By Paul Lucas | 27 September 2011, 21:01 BST
28 September 2011
Should we increase production of renewable and clean sources of electricity before increasing electric vehicle (EV) numbers in the UK?
Yes, we should focus on clean electricity first
No, we should encourage EV uptake no matter what
No, we encourage EV uptake now and develop clean electricity at the same time
That’s the verdict of a new study by Carnegie Mellon University’s Jeremy Michalek, who determined that small battery packs could promote the adoption of hybrid electric vehicles and plug-in hybrid electric vehicles, ahead of plug-in hybrids and battery electric cars with larger battery packs.
According to Michalek, the study assesses how much externality damage reduction plug-in vehicles can offer in the US and at what cost. It gathered data on the quantity and location of emissions released from exhausts; the externality costs of damages caused by these emissions; and estimated other costs associated with oil consumption.
It then estimated lifecycle emissions damages for comparable new mid-size vehicles, including: a conventional vehicle; hybrid electric vehicle; plug-in hybrid electric vehicles with battery packs sized for storing enough range for 12miles and 37miles; and a battery electric car with a 149mile pack.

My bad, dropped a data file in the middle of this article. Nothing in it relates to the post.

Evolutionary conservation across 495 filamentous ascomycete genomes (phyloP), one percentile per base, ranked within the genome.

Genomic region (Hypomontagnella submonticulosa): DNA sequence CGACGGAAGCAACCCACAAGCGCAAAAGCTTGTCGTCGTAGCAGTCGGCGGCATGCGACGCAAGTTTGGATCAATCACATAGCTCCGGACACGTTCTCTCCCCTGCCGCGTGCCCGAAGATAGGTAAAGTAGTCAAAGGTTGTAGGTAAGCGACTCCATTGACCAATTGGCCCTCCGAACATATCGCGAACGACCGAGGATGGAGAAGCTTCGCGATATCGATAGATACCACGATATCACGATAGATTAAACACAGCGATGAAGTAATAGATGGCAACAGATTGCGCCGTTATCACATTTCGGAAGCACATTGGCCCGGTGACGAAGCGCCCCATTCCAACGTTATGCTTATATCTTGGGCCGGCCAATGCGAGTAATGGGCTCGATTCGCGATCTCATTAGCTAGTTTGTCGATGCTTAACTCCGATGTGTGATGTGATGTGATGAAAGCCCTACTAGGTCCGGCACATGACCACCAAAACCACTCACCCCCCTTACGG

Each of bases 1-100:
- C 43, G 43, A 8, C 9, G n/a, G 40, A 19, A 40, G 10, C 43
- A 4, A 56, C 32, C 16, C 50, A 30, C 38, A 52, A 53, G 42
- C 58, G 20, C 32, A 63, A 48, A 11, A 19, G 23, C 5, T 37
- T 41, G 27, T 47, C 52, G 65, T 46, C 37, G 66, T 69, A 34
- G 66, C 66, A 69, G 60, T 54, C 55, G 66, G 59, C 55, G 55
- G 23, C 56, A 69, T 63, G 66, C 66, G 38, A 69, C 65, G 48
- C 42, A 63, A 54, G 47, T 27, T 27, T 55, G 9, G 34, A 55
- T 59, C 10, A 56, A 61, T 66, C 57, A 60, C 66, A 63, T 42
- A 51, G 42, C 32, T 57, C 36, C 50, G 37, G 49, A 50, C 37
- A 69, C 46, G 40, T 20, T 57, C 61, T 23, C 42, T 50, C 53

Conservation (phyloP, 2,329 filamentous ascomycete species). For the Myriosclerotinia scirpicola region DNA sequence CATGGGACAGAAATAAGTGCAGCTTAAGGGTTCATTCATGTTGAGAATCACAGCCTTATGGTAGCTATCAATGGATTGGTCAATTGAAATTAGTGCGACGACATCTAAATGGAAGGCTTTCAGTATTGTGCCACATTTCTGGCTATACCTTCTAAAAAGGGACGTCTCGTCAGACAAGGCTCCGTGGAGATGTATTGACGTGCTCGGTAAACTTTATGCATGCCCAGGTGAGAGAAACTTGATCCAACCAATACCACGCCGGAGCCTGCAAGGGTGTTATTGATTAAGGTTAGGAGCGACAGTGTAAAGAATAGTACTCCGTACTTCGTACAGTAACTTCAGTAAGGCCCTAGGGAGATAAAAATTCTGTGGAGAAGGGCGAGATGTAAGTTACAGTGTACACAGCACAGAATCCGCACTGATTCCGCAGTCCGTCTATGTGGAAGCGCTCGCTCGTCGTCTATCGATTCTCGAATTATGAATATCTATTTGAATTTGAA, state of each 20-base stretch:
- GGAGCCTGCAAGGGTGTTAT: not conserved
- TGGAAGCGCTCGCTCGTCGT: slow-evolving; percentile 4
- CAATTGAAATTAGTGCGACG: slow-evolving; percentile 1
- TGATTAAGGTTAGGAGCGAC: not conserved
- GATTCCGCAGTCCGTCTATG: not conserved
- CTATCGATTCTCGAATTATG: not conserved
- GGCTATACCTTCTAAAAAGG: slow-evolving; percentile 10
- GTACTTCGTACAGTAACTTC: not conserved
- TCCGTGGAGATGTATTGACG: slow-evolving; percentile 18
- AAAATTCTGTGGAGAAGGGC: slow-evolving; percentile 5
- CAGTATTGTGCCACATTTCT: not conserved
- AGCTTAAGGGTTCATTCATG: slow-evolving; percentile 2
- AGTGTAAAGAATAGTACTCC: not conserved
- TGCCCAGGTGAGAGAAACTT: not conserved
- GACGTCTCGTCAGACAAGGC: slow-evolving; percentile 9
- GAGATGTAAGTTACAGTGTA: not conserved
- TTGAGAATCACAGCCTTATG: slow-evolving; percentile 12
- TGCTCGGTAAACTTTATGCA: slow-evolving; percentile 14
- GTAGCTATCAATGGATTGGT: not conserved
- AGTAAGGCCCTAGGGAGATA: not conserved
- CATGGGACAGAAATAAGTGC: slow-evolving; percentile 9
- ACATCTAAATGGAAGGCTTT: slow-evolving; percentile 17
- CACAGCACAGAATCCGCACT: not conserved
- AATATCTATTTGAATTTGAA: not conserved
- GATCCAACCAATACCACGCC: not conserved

Under an optimistic scenario, the study suggested that plug-in vehicles with large battery packs could offer lower damage at lower lifetime costs – while under a pessimistic scenario, using low petrol prices, shorter battery life, and coal-powered charging; plug-in vehicles could produce more damages at a substantially higher cost.
As a consequence the report suggests that large battery packs offer the highest emissions and oil consumption reductions at the lowest cost but result in high costs and increased damages if not all the right factors fall into place. By contrast, hybrid electric vehicles and plug-in electric vehicles with small packs are robust and provide emission reductions at a lower cost with less infrastructure investment.
It points out that in the future, if there are sufficient decreases in battery costs and increases in petrol prices, the market may drive adoption of vehicles with larger battery packs. However, until then, a policy that focuses on small capacity hybrid electric vehicles and plug-ins may be more beneficial per dollar spent.Ontario to hand out electric car rebatesPSA Peugeot Citroen and General Electric team up for electric carsPlug-in vehicle sales to smash five million barrierHonda announces latest electric vehicle testing programmeBYD to reveal electric vehicle launch plansStudy looks at optimising plug-in hybrid vehicle designsVolvo reveals plug-in hybrid vehicle project detailsElectric vehicle market expected to surgeEast of England could receive charging point boostFord makes electric vehicle predictions
Author: Paul Lucas, September 28, 2011
No comments yet.
Mail (will not be published) (required)
Biofuel – the pros and cons27993 views
LPG conversion – a helpful guide25710 views
Top 5 green hatchbacks and superminis12518 views
Alex Kovnat commented on Japan focuses on reducing vehicle weightSeptember 27, 2011